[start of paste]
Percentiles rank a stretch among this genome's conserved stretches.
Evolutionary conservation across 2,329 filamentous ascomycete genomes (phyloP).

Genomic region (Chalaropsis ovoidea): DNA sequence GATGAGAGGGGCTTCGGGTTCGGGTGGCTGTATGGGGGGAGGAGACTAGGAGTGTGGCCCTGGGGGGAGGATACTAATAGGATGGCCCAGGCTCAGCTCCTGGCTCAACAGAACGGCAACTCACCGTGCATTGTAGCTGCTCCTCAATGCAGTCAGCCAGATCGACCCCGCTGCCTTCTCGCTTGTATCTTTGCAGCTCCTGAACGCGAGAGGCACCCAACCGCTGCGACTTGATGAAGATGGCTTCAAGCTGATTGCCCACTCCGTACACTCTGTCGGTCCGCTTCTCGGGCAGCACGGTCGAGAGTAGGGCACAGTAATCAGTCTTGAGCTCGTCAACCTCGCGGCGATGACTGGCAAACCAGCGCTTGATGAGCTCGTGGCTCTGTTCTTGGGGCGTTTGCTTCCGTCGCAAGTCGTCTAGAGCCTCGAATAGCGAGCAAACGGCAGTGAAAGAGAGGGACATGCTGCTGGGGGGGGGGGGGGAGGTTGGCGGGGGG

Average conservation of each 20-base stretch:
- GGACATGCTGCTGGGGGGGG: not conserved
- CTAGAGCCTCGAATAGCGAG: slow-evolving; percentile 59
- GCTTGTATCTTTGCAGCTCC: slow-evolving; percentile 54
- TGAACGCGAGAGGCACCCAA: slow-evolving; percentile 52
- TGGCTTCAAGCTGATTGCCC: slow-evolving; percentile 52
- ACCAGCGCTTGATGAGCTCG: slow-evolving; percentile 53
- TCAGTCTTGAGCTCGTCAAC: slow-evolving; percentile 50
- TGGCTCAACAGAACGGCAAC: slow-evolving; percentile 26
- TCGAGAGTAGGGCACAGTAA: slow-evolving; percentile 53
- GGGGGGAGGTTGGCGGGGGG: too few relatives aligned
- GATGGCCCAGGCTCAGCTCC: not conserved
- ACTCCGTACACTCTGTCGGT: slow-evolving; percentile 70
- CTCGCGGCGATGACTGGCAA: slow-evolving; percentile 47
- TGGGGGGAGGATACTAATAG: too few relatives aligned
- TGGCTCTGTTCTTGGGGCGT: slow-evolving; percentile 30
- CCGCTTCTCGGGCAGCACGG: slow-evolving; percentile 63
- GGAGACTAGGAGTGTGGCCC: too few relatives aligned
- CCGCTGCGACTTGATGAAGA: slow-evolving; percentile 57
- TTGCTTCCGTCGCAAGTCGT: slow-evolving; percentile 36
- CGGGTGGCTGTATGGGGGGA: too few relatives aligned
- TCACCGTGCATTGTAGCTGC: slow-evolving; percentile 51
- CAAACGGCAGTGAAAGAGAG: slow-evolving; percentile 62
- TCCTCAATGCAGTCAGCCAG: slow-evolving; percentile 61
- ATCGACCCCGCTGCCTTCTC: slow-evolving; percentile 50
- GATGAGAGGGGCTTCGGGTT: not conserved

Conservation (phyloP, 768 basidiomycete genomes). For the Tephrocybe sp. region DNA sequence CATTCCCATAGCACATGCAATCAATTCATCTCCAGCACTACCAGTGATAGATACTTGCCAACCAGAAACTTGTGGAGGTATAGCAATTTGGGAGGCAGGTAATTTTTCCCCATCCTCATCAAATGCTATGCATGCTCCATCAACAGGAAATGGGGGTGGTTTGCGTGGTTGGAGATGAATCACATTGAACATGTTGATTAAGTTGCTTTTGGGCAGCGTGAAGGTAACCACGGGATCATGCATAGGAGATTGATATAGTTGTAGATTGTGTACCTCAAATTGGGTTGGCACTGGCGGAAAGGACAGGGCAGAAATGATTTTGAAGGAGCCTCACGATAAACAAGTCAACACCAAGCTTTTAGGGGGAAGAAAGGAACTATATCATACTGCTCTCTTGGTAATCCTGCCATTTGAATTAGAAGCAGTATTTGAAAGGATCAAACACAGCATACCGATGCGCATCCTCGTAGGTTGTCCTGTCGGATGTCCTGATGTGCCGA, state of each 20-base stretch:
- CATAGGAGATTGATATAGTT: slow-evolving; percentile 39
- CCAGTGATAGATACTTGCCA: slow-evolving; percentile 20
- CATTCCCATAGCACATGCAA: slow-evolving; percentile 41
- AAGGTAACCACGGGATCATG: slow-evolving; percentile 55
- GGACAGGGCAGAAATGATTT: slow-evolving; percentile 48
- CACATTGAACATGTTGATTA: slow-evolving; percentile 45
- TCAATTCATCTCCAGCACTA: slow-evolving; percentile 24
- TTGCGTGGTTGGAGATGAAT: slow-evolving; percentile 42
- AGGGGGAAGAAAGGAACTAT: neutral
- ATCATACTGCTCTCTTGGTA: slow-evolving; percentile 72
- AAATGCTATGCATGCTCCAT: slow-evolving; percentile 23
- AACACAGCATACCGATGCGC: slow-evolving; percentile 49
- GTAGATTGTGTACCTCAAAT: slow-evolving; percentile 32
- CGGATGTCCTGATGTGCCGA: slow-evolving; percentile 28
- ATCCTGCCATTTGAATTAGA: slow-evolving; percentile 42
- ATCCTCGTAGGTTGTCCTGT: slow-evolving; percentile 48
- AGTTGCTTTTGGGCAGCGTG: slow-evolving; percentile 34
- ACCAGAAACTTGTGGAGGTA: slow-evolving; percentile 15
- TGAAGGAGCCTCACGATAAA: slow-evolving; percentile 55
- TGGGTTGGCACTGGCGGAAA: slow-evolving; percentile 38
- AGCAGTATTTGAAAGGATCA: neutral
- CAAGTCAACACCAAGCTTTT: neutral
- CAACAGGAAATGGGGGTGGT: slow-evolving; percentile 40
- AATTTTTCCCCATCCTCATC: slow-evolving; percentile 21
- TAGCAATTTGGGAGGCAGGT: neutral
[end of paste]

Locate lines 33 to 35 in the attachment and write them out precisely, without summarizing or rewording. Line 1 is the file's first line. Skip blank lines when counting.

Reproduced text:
- CATTCCCATAGCACATGCAA: slow-evolving; percentile 41
- AAGGTAACCACGGGATCATG: slow-evolving; percentile 55
- GGACAGGGCAGAAATGATTT: slow-evolving; percentile 48